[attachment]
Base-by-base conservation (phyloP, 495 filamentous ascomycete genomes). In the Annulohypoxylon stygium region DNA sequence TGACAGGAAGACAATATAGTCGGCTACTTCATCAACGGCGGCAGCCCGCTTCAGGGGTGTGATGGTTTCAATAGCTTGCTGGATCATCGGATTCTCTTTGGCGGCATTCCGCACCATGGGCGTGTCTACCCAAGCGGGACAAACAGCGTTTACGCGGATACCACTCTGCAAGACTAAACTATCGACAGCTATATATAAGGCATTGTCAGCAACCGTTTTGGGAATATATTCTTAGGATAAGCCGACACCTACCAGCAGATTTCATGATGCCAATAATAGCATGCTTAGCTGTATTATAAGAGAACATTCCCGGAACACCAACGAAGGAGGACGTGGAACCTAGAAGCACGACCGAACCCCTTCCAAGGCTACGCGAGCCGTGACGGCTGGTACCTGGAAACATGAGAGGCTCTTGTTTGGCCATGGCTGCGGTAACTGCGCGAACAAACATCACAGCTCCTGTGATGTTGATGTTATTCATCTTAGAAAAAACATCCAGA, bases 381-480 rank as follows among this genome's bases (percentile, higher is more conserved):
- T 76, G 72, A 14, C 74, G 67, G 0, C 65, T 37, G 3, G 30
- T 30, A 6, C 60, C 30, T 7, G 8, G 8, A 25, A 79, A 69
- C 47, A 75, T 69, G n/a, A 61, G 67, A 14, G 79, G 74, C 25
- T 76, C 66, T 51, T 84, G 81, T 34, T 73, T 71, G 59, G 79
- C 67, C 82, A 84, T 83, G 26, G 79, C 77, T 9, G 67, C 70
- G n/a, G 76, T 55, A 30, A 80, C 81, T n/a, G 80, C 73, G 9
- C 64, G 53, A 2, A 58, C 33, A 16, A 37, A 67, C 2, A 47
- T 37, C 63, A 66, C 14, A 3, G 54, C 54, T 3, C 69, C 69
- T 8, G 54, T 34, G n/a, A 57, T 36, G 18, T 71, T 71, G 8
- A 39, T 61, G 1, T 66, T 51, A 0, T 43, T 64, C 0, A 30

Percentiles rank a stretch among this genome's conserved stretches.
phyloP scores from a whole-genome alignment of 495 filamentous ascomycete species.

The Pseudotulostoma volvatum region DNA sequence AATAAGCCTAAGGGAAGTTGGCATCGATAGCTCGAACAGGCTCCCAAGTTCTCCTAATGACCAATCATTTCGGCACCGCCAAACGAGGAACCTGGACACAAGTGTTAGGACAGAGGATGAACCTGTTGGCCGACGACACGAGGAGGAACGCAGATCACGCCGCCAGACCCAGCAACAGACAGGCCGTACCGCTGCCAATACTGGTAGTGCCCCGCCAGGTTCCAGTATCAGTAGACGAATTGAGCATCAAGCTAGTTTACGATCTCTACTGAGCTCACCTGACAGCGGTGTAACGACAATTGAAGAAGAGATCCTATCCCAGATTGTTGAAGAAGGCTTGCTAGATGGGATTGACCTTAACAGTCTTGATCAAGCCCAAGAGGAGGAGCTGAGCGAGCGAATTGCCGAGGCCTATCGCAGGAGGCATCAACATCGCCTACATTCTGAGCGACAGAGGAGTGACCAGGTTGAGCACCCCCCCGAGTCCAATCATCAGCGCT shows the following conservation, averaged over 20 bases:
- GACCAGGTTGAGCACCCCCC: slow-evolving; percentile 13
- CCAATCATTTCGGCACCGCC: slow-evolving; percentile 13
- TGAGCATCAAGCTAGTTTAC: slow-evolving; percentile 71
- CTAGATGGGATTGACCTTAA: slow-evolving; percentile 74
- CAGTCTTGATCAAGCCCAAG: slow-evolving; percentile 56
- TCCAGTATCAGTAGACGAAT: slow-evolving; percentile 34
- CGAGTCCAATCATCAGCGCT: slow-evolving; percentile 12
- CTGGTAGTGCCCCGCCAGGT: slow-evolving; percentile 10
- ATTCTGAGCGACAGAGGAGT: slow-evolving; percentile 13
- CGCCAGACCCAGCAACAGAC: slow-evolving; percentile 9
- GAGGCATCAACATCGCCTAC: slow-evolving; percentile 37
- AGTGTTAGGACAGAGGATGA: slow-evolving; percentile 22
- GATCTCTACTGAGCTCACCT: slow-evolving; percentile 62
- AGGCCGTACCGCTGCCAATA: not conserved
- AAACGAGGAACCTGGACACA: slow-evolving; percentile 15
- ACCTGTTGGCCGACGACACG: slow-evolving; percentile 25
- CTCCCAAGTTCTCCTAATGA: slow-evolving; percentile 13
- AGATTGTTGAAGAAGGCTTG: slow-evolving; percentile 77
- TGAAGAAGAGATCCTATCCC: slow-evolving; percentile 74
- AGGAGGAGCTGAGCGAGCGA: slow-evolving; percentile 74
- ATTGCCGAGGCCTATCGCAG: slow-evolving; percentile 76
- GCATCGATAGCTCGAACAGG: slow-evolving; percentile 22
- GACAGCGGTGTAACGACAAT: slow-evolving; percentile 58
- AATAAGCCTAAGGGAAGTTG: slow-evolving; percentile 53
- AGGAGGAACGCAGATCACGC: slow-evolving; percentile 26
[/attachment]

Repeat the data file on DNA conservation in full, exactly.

Base-by-base conservation (phyloP, 495 filamentous ascomycete genomes). In the Annulohypoxylon stygium region DNA sequence TGACAGGAAGACAATATAGTCGGCTACTTCATCAACGGCGGCAGCCCGCTTCAGGGGTGTGATGGTTTCAATAGCTTGCTGGATCATCGGATTCTCTTTGGCGGCATTCCGCACCATGGGCGTGTCTACCCAAGCGGGACAAACAGCGTTTACGCGGATACCACTCTGCAAGACTAAACTATCGACAGCTATATATAAGGCATTGTCAGCAACCGTTTTGGGAATATATTCTTAGGATAAGCCGACACCTACCAGCAGATTTCATGATGCCAATAATAGCATGCTTAGCTGTATTATAAGAGAACATTCCCGGAACACCAACGAAGGAGGACGTGGAACCTAGAAGCACGACCGAACCCCTTCCAAGGCTACGCGAGCCGTGACGGCTGGTACCTGGAAACATGAGAGGCTCTTGTTTGGCCATGGCTGCGGTAACTGCGCGAACAAACATCACAGCTCCTGTGATGTTGATGTTATTCATCTTAGAAAAAACATCCAGA, bases 381-480 rank as follows among this genome's bases (percentile, higher is more conserved):
- T 76, G 72, A 14, C 74, G 67, G 0, C 65, T 37, G 3, G 30
- T 30, A 6, C 60, C 30, T 7, G 8, G 8, A 25, A 79, A 69
- C 47, A 75, T 69, G n/a, A 61, G 67, A 14, G 79, G 74, C 25
- T 76, C 66, T 51, T 84, G 81, T 34, T 73, T 71, G 59, G 79
- C 67, C 82, A 84, T 83, G 26, G 79, C 77, T 9, G 67, C 70
- G n/a, G 76, T 55, A 30, A 80, C 81, T n/a, G 80, C 73, G 9
- C 64, G 53, A 2, A 58, C 33, A 16, A 37, A 67, C 2, A 47
- T 37, C 63, A 66, C 14, A 3, G 54, C 54, T 3, C 69, C 69
- T 8, G 54, T 34, G n/a, A 57, T 36, G 18, T 71, T 71, G 8
- A 39, T 61, G 1, T 66, T 51, A 0, T 43, T 64, C 0, A 30

Percentiles rank a stretch among this genome's conserved stretches.
phyloP scores from a whole-genome alignment of 495 filamentous ascomycete species.

The Pseudotulostoma volvatum region DNA sequence AATAAGCCTAAGGGAAGTTGGCATCGATAGCTCGAACAGGCTCCCAAGTTCTCCTAATGACCAATCATTTCGGCACCGCCAAACGAGGAACCTGGACACAAGTGTTAGGACAGAGGATGAACCTGTTGGCCGACGACACGAGGAGGAACGCAGATCACGCCGCCAGACCCAGCAACAGACAGGCCGTACCGCTGCCAATACTGGTAGTGCCCCGCCAGGTTCCAGTATCAGTAGACGAATTGAGCATCAAGCTAGTTTACGATCTCTACTGAGCTCACCTGACAGCGGTGTAACGACAATTGAAGAAGAGATCCTATCCCAGATTGTTGAAGAAGGCTTGCTAGATGGGATTGACCTTAACAGTCTTGATCAAGCCCAAGAGGAGGAGCTGAGCGAGCGAATTGCCGAGGCCTATCGCAGGAGGCATCAACATCGCCTACATTCTGAGCGACAGAGGAGTGACCAGGTTGAGCACCCCCCCGAGTCCAATCATCAGCGCT shows the following conservation, averaged over 20 bases:
- GACCAGGTTGAGCACCCCCC: slow-evolving; percentile 13
- CCAATCATTTCGGCACCGCC: slow-evolving; percentile 13
- TGAGCATCAAGCTAGTTTAC: slow-evolving; percentile 71
- CTAGATGGGATTGACCTTAA: slow-evolving; percentile 74
- CAGTCTTGATCAAGCCCAAG: slow-evolving; percentile 56
- TCCAGTATCAGTAGACGAAT: slow-evolving; percentile 34
- CGAGTCCAATCATCAGCGCT: slow-evolving; percentile 12
- CTGGTAGTGCCCCGCCAGGT: slow-evolving; percentile 10
- ATTCTGAGCGACAGAGGAGT: slow-evolving; percentile 13
- CGCCAGACCCAGCAACAGAC: slow-evolving; percentile 9
- GAGGCATCAACATCGCCTAC: slow-evolving; percentile 37
- AGTGTTAGGACAGAGGATGA: slow-evolving; percentile 22
- GATCTCTACTGAGCTCACCT: slow-evolving; percentile 62
- AGGCCGTACCGCTGCCAATA: not conserved
- AAACGAGGAACCTGGACACA: slow-evolving; percentile 15
- ACCTGTTGGCCGACGACACG: slow-evolving; percentile 25
- CTCCCAAGTTCTCCTAATGA: slow-evolving; percentile 13
- AGATTGTTGAAGAAGGCTTG: slow-evolving; percentile 77
- TGAAGAAGAGATCCTATCCC: slow-evolving; percentile 74
- AGGAGGAGCTGAGCGAGCGA: slow-evolving; percentile 74
- ATTGCCGAGGCCTATCGCAG: slow-evolving; percentile 76
- GCATCGATAGCTCGAACAGG: slow-evolving; percentile 22
- GACAGCGGTGTAACGACAAT: slow-evolving; percentile 58
- AATAAGCCTAAGGGAAGTTG: slow-evolving; percentile 53
- AGGAGGAACGCAGATCACGC: slow-evolving; percentile 26